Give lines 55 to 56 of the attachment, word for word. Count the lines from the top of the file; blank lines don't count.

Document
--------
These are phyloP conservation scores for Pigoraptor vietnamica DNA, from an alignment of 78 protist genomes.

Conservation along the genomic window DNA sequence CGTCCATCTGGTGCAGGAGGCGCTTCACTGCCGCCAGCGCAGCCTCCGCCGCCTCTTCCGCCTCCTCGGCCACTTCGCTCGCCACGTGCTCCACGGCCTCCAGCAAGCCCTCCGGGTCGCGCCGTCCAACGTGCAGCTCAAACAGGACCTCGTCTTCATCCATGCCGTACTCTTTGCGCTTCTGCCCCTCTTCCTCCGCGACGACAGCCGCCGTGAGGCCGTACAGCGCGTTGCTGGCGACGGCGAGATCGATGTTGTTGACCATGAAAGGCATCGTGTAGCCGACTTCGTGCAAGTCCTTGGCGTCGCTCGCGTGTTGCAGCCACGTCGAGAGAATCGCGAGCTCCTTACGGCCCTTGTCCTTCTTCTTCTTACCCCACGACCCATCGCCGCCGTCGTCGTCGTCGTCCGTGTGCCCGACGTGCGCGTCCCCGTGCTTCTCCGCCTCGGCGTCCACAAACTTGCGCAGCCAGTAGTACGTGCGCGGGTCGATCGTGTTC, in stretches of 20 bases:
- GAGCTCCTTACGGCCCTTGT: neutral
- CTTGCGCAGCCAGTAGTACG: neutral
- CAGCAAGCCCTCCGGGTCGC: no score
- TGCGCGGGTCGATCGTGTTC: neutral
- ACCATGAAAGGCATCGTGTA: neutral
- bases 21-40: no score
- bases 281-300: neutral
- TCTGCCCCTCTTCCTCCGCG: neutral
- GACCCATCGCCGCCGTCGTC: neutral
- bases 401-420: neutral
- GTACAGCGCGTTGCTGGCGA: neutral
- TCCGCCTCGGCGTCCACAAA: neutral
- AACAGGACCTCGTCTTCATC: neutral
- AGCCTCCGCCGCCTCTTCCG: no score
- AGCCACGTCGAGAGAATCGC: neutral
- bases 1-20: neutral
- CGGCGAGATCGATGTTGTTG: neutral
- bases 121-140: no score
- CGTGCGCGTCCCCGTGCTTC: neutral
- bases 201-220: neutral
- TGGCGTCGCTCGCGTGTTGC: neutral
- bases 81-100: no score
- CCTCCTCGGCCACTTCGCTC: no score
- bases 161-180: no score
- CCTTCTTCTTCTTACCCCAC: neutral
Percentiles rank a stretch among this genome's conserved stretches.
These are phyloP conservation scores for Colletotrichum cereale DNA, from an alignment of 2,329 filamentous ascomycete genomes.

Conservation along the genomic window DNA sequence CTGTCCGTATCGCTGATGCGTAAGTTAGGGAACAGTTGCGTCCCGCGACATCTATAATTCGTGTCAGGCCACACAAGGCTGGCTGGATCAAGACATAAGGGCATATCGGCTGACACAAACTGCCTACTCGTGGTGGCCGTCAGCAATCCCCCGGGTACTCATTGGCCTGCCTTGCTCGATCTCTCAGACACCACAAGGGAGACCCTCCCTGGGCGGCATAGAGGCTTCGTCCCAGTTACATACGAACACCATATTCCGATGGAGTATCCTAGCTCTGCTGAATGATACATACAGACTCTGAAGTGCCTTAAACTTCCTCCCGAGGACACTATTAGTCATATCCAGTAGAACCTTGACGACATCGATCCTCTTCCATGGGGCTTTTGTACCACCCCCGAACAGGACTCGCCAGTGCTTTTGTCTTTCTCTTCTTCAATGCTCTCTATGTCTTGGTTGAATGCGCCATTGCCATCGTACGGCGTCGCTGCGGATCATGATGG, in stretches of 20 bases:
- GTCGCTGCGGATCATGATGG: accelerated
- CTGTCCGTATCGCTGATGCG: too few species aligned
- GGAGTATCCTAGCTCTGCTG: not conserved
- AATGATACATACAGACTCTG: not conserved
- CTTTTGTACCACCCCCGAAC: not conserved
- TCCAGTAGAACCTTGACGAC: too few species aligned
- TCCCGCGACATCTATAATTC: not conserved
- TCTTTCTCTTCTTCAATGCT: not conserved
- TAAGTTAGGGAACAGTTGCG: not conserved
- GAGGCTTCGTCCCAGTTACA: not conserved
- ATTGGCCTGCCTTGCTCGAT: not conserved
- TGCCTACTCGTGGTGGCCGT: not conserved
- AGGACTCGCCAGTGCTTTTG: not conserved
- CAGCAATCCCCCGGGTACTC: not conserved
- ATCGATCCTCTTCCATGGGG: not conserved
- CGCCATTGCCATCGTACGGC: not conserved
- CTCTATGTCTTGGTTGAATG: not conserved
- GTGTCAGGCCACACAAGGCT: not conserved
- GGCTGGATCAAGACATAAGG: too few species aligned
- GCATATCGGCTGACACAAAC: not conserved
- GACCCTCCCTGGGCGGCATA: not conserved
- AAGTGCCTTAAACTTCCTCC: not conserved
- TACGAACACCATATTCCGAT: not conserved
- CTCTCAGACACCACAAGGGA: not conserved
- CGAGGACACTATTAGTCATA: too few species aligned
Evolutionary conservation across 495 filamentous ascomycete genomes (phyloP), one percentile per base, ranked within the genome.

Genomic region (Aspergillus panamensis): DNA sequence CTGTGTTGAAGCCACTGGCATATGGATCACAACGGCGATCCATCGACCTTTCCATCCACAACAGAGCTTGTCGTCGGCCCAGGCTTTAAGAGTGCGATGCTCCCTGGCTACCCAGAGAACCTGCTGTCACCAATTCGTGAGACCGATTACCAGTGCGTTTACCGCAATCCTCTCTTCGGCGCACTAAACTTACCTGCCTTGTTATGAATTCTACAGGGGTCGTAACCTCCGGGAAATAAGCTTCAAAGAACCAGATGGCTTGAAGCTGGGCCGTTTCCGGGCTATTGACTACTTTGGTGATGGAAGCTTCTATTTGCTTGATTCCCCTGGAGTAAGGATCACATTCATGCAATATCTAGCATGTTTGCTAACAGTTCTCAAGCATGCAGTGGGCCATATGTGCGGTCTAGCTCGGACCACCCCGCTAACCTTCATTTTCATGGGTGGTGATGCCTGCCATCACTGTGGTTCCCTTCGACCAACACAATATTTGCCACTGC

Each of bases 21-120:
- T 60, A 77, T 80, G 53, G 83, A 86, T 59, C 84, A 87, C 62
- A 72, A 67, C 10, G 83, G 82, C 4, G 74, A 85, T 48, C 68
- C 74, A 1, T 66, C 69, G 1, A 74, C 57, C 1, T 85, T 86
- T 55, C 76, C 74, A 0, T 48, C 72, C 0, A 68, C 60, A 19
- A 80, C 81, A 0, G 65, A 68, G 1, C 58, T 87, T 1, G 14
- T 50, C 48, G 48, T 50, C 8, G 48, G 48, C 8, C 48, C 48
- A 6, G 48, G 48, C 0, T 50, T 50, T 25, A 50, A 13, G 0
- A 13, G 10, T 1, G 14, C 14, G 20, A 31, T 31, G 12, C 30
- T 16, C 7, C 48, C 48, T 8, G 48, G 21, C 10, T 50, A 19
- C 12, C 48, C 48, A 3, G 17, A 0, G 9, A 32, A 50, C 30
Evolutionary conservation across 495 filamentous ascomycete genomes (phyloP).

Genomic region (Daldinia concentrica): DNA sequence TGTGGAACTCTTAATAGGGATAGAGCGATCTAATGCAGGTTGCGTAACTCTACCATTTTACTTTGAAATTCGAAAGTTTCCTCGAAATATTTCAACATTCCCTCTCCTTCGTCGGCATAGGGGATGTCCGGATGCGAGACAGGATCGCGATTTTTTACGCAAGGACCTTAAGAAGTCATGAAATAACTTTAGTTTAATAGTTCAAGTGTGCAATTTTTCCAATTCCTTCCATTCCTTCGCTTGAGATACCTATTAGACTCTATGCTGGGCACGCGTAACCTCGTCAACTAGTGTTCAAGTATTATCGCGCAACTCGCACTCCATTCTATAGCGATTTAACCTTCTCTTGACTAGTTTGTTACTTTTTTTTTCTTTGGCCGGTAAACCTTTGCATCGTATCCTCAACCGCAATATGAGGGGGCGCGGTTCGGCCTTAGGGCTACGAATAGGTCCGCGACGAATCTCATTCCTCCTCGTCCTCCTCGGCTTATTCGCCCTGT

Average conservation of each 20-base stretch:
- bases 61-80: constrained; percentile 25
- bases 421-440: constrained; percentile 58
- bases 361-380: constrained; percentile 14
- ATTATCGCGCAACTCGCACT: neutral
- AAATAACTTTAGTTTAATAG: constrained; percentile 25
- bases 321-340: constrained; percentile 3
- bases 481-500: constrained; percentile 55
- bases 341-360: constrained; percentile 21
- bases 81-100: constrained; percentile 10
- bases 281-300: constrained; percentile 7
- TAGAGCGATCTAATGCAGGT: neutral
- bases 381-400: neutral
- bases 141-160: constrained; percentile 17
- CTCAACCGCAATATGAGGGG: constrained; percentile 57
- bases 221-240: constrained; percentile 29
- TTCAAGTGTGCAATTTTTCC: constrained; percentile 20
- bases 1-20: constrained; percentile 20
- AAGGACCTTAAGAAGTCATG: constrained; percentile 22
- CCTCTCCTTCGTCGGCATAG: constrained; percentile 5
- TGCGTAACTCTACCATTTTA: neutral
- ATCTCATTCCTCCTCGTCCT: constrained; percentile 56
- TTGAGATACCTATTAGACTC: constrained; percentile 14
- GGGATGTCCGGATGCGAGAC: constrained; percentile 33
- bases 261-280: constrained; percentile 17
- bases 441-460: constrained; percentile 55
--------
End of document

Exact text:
- CGAGGACACTATTAGTCATA: too few species aligned
Evolutionary conservation across 495 filamentous ascomycete genomes (phyloP), one percentile per base, ranked within the genome.